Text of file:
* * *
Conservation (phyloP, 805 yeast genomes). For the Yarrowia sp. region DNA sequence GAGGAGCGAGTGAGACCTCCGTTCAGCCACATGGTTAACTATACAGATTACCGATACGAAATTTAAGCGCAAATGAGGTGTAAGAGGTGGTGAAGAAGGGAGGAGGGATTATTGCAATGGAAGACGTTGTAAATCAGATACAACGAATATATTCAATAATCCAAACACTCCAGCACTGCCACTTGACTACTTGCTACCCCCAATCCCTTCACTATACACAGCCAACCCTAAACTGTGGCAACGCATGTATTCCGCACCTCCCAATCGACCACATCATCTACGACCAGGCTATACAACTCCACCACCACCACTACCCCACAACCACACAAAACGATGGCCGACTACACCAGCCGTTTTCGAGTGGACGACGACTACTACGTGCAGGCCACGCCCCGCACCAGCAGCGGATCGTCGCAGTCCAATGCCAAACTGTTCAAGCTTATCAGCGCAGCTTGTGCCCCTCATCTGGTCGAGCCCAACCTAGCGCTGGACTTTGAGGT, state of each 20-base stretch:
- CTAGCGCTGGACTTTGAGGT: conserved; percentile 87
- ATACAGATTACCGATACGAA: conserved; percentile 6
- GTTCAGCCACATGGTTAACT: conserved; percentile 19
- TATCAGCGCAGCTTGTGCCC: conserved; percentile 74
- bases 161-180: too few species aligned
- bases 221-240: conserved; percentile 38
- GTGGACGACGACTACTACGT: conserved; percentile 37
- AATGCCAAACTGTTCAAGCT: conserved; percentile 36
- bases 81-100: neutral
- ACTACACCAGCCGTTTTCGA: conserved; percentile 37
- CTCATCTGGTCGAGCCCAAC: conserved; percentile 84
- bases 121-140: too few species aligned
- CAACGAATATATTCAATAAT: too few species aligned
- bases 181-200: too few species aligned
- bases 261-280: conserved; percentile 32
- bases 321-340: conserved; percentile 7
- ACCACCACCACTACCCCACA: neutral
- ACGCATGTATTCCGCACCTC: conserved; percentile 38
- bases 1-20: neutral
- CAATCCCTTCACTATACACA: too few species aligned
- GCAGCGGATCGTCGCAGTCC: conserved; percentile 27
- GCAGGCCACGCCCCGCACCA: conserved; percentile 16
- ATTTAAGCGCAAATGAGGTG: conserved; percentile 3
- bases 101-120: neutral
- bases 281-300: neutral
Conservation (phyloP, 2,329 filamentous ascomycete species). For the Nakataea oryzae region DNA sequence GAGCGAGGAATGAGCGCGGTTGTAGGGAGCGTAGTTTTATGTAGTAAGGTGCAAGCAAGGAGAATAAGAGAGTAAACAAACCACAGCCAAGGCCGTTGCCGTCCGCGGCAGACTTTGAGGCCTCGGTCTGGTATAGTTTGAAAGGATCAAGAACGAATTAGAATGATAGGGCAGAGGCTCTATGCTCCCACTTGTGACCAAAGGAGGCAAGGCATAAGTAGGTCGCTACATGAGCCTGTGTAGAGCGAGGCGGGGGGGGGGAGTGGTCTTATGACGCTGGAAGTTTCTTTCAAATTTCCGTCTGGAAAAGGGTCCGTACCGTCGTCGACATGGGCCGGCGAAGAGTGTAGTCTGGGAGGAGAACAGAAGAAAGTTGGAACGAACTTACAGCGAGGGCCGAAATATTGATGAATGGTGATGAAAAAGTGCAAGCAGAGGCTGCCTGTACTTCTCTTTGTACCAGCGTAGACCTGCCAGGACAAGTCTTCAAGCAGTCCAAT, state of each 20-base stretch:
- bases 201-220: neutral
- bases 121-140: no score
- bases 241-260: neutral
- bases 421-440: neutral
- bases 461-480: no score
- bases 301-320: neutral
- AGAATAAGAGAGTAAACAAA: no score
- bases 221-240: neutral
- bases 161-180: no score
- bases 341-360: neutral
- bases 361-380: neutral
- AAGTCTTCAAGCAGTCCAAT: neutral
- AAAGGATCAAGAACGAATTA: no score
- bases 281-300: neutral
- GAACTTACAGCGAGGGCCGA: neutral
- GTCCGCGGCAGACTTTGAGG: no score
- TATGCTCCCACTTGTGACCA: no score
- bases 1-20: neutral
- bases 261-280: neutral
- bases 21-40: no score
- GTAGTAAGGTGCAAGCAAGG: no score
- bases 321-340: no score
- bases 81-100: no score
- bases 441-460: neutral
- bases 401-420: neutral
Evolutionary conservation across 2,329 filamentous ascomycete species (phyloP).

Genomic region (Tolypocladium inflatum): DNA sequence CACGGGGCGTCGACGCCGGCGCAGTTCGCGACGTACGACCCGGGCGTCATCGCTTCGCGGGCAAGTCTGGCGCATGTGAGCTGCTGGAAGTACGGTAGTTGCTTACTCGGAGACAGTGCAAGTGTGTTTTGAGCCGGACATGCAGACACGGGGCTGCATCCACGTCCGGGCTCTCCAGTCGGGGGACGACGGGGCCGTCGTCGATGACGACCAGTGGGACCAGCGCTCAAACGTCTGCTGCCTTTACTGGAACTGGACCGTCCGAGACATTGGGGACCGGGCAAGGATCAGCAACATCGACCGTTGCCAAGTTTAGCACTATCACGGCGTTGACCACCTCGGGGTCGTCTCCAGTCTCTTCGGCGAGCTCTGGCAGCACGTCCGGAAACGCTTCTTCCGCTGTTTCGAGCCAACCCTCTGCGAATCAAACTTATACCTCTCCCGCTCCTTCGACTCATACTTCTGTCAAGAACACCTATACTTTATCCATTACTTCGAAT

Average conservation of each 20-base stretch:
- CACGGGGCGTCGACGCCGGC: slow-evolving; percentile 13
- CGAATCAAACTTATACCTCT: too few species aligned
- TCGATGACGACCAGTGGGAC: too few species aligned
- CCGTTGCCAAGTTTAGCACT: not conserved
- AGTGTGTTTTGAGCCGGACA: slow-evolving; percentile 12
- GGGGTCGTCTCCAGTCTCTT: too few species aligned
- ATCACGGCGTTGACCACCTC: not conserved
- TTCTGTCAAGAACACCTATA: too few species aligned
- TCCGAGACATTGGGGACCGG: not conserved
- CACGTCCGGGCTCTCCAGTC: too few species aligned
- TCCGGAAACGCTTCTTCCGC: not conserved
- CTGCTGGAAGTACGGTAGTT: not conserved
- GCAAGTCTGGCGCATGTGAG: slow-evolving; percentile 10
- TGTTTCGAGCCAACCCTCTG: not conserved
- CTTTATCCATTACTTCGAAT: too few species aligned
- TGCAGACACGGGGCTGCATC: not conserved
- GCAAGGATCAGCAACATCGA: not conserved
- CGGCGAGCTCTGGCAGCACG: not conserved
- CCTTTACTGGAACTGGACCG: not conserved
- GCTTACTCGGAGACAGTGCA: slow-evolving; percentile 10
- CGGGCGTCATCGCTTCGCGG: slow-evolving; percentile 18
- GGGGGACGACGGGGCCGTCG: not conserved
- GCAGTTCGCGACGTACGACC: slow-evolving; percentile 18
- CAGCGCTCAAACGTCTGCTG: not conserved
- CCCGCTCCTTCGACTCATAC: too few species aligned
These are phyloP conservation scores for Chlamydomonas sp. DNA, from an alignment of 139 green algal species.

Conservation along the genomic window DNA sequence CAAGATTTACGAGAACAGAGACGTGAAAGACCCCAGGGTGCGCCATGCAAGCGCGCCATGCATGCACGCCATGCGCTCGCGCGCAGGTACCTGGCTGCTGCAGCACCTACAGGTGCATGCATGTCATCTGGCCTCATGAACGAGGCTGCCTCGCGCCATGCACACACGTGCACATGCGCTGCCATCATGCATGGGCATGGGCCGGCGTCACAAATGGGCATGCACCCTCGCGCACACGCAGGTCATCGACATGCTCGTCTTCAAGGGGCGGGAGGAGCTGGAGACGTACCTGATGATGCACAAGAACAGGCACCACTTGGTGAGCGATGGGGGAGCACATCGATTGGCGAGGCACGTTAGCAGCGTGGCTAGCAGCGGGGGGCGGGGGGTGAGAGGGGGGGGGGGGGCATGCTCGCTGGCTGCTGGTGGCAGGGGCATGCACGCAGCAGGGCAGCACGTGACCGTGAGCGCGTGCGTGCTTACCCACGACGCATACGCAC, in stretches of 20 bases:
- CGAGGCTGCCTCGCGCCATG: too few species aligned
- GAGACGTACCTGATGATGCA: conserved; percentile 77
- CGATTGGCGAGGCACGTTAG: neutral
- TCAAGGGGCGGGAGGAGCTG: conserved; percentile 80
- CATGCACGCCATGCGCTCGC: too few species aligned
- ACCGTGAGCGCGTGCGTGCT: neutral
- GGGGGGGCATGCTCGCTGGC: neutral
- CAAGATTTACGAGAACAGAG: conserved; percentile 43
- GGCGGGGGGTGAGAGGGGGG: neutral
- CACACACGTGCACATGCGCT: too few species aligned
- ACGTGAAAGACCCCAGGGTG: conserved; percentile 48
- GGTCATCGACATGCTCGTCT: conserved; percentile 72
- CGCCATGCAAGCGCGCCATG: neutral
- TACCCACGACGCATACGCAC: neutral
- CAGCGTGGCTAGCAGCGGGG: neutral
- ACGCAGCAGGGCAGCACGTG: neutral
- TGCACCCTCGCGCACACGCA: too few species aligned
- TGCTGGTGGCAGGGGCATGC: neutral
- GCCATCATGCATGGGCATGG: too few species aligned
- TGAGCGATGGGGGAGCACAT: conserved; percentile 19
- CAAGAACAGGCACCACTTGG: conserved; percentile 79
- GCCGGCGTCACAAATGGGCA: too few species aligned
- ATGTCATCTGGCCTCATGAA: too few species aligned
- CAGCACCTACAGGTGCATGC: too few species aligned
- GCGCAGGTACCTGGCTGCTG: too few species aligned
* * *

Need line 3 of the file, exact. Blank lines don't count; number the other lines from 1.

- ATACAGATTACCGATACGAA: conserved; percentile 6